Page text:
Frequency of biliary crystals in patients with suspected sphincter of Oddi dysfunction

Research output: Contribution to journalArticle

22 Citations (Scopus)

Abstract

Background: The passage of gallstones (macro- or microlithiasis) is theorized to play a role in inducing sphincter of Oddi dysfunction. This study examined the frequency at which biliary crystals are found in patients with suspected type II and type III sphincter of Oddi dysfunction. Methods: A total of 85 patients (66 women, 19 men; mean age 38 years) with unexplained abdominal pain of suspected pancreatobiliary origin and no prior episode of pancreatitis underwent ERCP with sphincter of Oddi manometry and bile collection for crystal analysis. Eighty-one patients had a gallbladder in situ. No patient had evidence of stones or sludge on prior abdominal imaging. Sphincter of Oddi manometry was performed in standard retrograde fashion by using an aspirating catheter. Patients were classified by sphincter of Oddi dysfunction type by using a modified Hogan-Geenen classification system. Patients with type I sphincter of Oddi dysfunction were excluded. Bile was collected directly from the gallbladder (n = 23) or common bile duct (n = 62) after an infusion of 3.5 μg of cholecystokinin and was examined by light and polarizing microscopy for cholesterol crystals or calcium bilirubinate granules. Results: The proportion of patients with crystals was 3.5% (3/85). Thirty-five patients (41%) had elevated biliary and/or pancreatic sphincter pressure (type II, 16; type III, 19), of whom one (3%) had cholesterol crystals. Fifty patients had normal sphincter pressure, of whom two (4%) had cholesterol crystals (p = 0.6). All 3 patients with cholesterol crystals had a gallbladder in situ. Calcium bilirubinate granules were not found in any patient. Conclusions: Microlithiasis appears to be rare in patients suspected to have type II or type III sphincter of Oddi dysfunction. Evaluation of bile for crystals appears unproductive in this group of patients.

Original languageEnglish
Pages (from-to)875-878
Number of pages4
JournalGastrointestinal Endoscopy
Volume58
Issue number6
DOIs
StatePublished - Dec 2003

Fingerprint

Sphincter of Oddi Dysfunction
Gallbladder
Cholesterol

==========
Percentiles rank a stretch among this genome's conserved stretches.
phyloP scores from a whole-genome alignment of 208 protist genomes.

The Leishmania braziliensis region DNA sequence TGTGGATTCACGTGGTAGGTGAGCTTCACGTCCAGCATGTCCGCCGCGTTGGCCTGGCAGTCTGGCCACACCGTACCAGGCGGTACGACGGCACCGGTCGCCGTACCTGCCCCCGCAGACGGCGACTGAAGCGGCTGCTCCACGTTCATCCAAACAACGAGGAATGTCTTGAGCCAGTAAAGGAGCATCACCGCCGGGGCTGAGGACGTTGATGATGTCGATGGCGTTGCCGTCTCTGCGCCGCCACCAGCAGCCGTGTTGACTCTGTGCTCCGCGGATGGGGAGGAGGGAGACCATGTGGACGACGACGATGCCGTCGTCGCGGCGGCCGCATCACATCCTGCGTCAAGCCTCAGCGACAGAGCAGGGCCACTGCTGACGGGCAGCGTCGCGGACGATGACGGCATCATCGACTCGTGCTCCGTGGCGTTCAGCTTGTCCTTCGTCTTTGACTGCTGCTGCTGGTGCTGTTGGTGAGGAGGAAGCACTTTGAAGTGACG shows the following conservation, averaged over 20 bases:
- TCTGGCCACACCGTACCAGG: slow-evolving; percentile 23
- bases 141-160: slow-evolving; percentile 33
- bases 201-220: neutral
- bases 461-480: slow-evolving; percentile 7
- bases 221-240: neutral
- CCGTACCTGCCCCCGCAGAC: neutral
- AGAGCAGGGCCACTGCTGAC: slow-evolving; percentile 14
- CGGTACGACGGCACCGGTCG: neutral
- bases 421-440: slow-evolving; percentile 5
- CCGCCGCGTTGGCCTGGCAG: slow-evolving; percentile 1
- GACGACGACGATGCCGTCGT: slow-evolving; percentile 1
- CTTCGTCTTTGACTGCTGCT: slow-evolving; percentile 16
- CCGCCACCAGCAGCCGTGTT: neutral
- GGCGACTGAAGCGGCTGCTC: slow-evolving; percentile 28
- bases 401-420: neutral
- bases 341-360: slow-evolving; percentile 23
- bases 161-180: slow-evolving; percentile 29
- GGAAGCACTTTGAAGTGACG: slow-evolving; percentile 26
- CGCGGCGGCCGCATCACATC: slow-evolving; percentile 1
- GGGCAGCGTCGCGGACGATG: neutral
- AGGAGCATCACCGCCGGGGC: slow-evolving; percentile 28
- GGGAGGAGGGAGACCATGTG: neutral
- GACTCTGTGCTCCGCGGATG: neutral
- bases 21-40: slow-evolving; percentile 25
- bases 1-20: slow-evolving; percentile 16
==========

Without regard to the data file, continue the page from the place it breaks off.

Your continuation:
Bile
Sphincter of Oddi
Manometry
Bilirubin
Pressure
Endoscopic Retrograde Cholangiopancreatography
Cholecystokinin
Common Bile Duct
Gallstones
Sewage

ASJC Scopus subject areas

  • Gastroenterology

Cite this

Frequency of biliary crystals in patients with suspected sphincter of Oddi dysfunction. / Rashdan, Abdullah; Fogel, Evan; McHenry, Lee; Lehman, Glen; Sherman, Stuart.

In: Gastrointestinal Endoscopy, Vol. 58, No. 6, 12.2003, p. 875-878.

Research output: Contribution to journalArticle

@article{529cfc97cb094686adbdb4fad54651bc,
title = "Frequency of biliary crystals in patients with suspected sphincter of Oddi dysfunction",
abstract = "Background: The passage of gallstones (macro- or microlithiasis) is theorized to play a role in inducing sphincter of Oddi dysfunction. This study examined the frequency at which biliary crystals are found in patients with suspected type II and type III sphincter of Oddi dysfunction. Methods: A total of 85 patients (66 women, 19 men; mean age 38 years) with unexplained abdominal pain of suspected pancreatobiliary origin and no prior episode of pancreatitis underwent ERCP with sphincter of Oddi manometry and bile collection for crystal analysis. Eighty-one patients had a gallbladder in situ. No patient had evidence of stones or sludge on prior abdominal imaging. Sphincter of Oddi manometry was performed in standard retrograde fashion by using an aspirating catheter. Patients were classified by sphincter of Oddi dysfunction type by using a modified Hogan-Geenen classification system. Patients with type I sphincter of Oddi dysfunction were excluded. Bile was collected directly from the gallbladder (n = 23) or common bile duct (n = 62) after an infusion of 3.5 μg of cholecystokinin and was examined by light and polarizing microscopy for cholesterol crystals or calcium bilirubinate granules. Results: The proportion of patients with crystals was 3.5{\%} (3/85). Thirty-five patients (41{\%}) had elevated biliary and/or pancreatic sphincter pressure (type II, 16; type III, 19), of whom one (3{\%}) had cholesterol crystals. Fifty patients had normal sphincter pressure, of whom two (4{\%}) had cholesterol crystals (p = 0.6). All 3 patients with cholesterol crystals had a gallbladder in situ. Calcium bilirubinate granules were not found in any patient. Conclusions: Microlithiasis appears to be rare in patients suspected to have type II or type III sphincter of Oddi dysfunction. Evaluation of bile for crystals appears unproductive in this group of patients.",